Around this time of year, many of our friends and family come from away to take in the beauty and excitement our little town has to offer. They are home for a limited time, so the pressure is on to see everyone and spend quality time with them. I dare say, the rush is on. Our community festival has come and gone and for seven straight days there was never a dull moment. But festival or not, this time of year is when our Tuesday nights are just as exciting as a Saturday, when Keith's Light are our main source of hydration and when there's no such thing as dinner for two. This is when our only time spent at home is when we're scrambling to prepare for company, scrambling to get out the door again, or falling into bed after a long night out.
It's all good, right? I can't complain, or at least I shouldn't. I love meeting my friends on the beach and having reasons to dress up and get out of the house. After all, it was a long cold winter here on Cape Breton and I can recall crying for days when the sun would shine and we'd have lots to do, and two or three episodes of Big Brother waiting for a rainy day.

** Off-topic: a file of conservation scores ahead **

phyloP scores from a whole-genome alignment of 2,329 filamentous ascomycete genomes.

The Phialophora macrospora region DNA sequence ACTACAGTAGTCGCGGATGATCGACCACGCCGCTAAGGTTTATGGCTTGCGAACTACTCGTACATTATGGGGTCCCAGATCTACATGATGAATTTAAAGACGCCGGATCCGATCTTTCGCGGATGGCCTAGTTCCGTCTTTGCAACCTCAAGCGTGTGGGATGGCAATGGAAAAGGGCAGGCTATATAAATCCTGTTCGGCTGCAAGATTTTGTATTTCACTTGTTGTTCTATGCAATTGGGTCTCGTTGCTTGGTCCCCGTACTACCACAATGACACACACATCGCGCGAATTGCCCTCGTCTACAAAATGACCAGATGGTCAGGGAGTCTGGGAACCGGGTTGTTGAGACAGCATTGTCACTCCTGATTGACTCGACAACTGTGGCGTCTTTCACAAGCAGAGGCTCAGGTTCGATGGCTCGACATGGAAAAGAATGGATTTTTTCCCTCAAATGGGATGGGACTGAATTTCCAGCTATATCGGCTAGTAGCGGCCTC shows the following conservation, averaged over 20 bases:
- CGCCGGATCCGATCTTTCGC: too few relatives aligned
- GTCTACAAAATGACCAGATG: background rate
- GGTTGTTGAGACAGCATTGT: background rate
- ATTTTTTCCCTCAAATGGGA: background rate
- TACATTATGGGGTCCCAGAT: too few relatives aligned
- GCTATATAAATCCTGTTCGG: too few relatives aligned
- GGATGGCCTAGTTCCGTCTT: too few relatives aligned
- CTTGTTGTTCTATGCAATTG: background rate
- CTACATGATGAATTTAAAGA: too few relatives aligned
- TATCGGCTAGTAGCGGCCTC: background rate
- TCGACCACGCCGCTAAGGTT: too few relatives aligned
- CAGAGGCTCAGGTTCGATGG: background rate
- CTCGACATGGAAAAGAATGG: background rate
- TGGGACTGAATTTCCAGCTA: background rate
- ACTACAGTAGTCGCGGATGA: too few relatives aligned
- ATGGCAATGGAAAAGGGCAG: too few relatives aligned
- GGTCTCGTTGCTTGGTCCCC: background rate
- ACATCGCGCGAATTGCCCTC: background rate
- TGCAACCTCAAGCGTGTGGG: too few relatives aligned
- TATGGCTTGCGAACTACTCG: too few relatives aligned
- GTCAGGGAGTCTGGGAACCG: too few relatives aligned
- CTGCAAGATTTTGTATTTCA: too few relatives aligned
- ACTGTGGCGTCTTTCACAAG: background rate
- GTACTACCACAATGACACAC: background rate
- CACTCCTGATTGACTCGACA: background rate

Well, that time has finally come and I have to admit it's hard to keep up. Between juggling places to be and people to see, late nights and early mornings, I neglect some things that are really important. I neglect myself, I skimp on sleep, I choose wine over water and eat more junk food than real, wholesome food. I mean, if I eat another hamburger, hotdog or sausage I may turn into one. Too many times I've silenced the little voice inside my head that begged me to stay in, and I've gone out only to yawn in everyone's face and watch the clock for a good time to leave. I wake up tired with no energy to tackle the day or to put my best food forward at work, because yes, of course I still have to work. And finally, we come home to mow the lawn, pull weeds, water flowers and tidy the the deck furniture but fail to sit down and enjoy the view...